We walked through the gates of the German military cemetery in Normandy and it stretched out in front of us. The manicured, grassy lawn was interrupted from place to place by small, short gravestones that marked the dead. The markers were simple, evenly sided stone crosses on top of square cement slabs. The epitaphs bore witness to one or two names and their respective dates of birth and death. Many inscriptions read only “Ein Deutscher Soldat.” At varied intervals throughout the cemetery, five crosses, side-by-side, dotted the grass. Two shorter crosses were on either side of a taller cross, but all of them stood taller than the unimpressive gravestones. There were no flowers except for the small, appropriately simple wildflowers that sprung up graveside in the grass. Trees shadowed many of the graves. In the center of the cemetery, a large earthen mound rose up as the place’s only impressive structure. Around the base, small metal plaques marked the names of more of the dead. The mound was topped by a large gray cross, and two solemn-looking figures stood beneath the cross’s wings. The place was very quiet, and there were few visitors present to pay their respects.
A German grave with a set of five crosses behind it. In the background, the cemetery’s mound can be seen.
To me, the cemetery’s distinctly simple design seemed to have meaning. There were no grandiose structures, no walls with quotes to show the sacrifice and valor of the dead, no flowers to supplement the stone, and no words, save their names, to mark the soldiers’ resting places. The entire design seemed to plea with visitors to respect the dead, though not their cause. The simplicity of the place distanced the soldiers from the grand plans of the Nazis and the incredible persona of the Fuhrer. The soldiers were made, through their graves, into simple soldiers, simple people, who died the same death as any other soldier regardless of cause. And the many crosses of the grounds tie the German soldiers there to soldiers of various other nations around Normandy. The cemetery states that just as American families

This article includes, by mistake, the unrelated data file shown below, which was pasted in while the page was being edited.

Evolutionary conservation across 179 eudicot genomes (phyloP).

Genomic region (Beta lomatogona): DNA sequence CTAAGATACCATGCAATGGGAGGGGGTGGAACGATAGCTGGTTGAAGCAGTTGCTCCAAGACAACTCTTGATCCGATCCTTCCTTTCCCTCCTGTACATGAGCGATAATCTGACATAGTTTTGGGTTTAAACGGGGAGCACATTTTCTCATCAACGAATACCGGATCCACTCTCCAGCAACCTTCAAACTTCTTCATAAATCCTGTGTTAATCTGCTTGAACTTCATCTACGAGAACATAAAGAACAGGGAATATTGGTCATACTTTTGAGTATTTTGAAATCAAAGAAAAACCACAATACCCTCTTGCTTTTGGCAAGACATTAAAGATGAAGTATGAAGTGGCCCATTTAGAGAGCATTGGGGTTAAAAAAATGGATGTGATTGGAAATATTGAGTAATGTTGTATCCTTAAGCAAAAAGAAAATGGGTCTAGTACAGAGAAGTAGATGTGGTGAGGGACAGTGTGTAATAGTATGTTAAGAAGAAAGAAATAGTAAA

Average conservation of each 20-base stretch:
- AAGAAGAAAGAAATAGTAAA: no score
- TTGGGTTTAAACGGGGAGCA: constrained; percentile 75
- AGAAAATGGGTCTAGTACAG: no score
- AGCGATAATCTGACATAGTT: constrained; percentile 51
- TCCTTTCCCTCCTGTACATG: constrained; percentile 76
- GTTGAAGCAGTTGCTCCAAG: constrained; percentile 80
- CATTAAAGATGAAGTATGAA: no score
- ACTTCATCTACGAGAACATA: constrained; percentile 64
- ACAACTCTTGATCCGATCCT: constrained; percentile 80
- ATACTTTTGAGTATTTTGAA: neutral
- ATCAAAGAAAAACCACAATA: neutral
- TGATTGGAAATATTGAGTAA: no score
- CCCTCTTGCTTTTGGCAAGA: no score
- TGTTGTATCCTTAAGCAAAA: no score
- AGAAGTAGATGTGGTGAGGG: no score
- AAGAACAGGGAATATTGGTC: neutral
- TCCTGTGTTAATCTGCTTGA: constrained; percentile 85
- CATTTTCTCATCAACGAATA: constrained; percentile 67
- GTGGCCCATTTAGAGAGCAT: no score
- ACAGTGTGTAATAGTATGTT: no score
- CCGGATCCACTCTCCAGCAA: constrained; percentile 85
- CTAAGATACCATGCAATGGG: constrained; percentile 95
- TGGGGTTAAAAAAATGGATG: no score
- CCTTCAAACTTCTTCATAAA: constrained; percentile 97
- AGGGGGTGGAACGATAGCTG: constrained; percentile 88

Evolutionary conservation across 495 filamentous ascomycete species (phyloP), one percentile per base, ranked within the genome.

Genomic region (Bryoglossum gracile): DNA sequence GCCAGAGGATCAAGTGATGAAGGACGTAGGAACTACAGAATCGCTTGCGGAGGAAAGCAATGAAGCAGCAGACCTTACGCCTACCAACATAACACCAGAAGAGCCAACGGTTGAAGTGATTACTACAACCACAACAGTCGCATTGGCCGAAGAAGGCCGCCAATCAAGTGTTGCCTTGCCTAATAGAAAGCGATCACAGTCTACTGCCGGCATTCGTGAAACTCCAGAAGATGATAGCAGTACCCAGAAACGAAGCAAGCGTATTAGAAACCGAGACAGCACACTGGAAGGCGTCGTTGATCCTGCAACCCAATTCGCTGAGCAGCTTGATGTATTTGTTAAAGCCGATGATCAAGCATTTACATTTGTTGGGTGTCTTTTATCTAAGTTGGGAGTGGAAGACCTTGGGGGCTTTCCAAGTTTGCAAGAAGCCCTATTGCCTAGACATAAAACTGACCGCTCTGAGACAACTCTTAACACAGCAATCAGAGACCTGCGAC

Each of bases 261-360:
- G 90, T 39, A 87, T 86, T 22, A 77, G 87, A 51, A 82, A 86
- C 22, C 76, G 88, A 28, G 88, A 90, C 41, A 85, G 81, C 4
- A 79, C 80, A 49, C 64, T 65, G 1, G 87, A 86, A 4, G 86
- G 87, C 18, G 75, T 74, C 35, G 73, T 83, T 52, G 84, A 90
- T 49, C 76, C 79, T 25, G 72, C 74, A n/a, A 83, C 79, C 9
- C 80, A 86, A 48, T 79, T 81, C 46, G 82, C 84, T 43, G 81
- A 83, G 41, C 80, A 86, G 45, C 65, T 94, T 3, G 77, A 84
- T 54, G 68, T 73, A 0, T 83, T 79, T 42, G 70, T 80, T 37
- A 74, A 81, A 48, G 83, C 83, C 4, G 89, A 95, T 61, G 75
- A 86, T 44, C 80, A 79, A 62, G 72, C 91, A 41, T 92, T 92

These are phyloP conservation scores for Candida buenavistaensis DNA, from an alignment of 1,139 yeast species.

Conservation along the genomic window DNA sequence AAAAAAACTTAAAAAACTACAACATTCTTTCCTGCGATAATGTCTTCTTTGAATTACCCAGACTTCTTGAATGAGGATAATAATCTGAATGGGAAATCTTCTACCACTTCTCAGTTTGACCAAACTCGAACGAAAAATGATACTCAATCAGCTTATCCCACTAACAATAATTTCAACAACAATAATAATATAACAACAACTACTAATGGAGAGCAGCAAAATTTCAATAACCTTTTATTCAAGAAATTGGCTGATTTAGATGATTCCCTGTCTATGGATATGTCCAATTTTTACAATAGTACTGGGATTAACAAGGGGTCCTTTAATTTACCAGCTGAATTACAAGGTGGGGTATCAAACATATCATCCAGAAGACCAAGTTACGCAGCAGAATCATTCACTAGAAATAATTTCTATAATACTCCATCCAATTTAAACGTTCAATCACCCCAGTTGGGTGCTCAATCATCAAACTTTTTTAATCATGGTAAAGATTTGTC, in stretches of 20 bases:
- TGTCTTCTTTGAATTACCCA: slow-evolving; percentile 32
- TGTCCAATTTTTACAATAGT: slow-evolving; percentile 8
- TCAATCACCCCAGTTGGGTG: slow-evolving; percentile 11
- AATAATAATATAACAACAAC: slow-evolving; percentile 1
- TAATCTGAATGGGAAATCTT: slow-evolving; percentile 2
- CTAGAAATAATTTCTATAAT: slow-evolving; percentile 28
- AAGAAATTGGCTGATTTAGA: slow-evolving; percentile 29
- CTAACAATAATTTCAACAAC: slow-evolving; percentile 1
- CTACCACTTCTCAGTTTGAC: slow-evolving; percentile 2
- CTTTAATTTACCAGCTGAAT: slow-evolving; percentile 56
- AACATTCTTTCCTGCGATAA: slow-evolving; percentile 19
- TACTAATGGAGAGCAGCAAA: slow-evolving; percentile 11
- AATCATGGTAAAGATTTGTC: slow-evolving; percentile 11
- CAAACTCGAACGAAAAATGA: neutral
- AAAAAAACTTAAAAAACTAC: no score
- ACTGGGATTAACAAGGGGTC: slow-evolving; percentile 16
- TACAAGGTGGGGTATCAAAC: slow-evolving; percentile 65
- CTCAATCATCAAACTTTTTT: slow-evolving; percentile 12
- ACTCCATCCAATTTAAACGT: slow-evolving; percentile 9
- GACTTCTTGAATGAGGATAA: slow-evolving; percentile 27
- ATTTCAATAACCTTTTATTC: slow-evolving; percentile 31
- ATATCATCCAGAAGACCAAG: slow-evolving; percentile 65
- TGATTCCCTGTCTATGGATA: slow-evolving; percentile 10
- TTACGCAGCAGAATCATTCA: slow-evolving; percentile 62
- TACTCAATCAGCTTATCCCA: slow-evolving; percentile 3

The steps leading to the top of the mound in the center of the German cemetery. The backs of the figures under the wings of the cross can be seen at the top.
have found asylum in their sons’ crosses, so too can German families; just as American soldiers can find rest in heaven, so too can German soldiers.
The blank sides of crosses as they stretch into the distance at the American cemetery in Normandy.
The American cemetery in Normandy offers a different picture. As we walked into the cemetery, we passed through a large stone-surfaced area. The back of the area had a columned arch that declared the eternal honor due the dead who were sacrificed in a campaign to uphold basic human ideals. In the center of the area was a large, black statue of a man looking up with his arms outstretched toward the sky. The statue seemed to represent the Allied cause, embodied in the dead American soldier, a cause which upheld the ideals of a free world. Down steps, we saw a large, dark pool of water, and passed that two tall American flags rose. Next were the graves, a seemingly endless sea of white crosses and six-pointed stars. The epitaphs told the soldier’s name, division, home state, and date of death. Well-kept trees and flowers surrounded and dotted the grounds. A small, domed chapel was in the center of the graves. There was a view along one side of the cemetery to Omaha Beach below and the ocean beyond. The place was busy with people, and a ceremony was ending when we arrived. Many Americans were there, but I also saw groups of people from France and Great Britain. Many faces looked indifferent, even happy, but others were solemn, even tearful.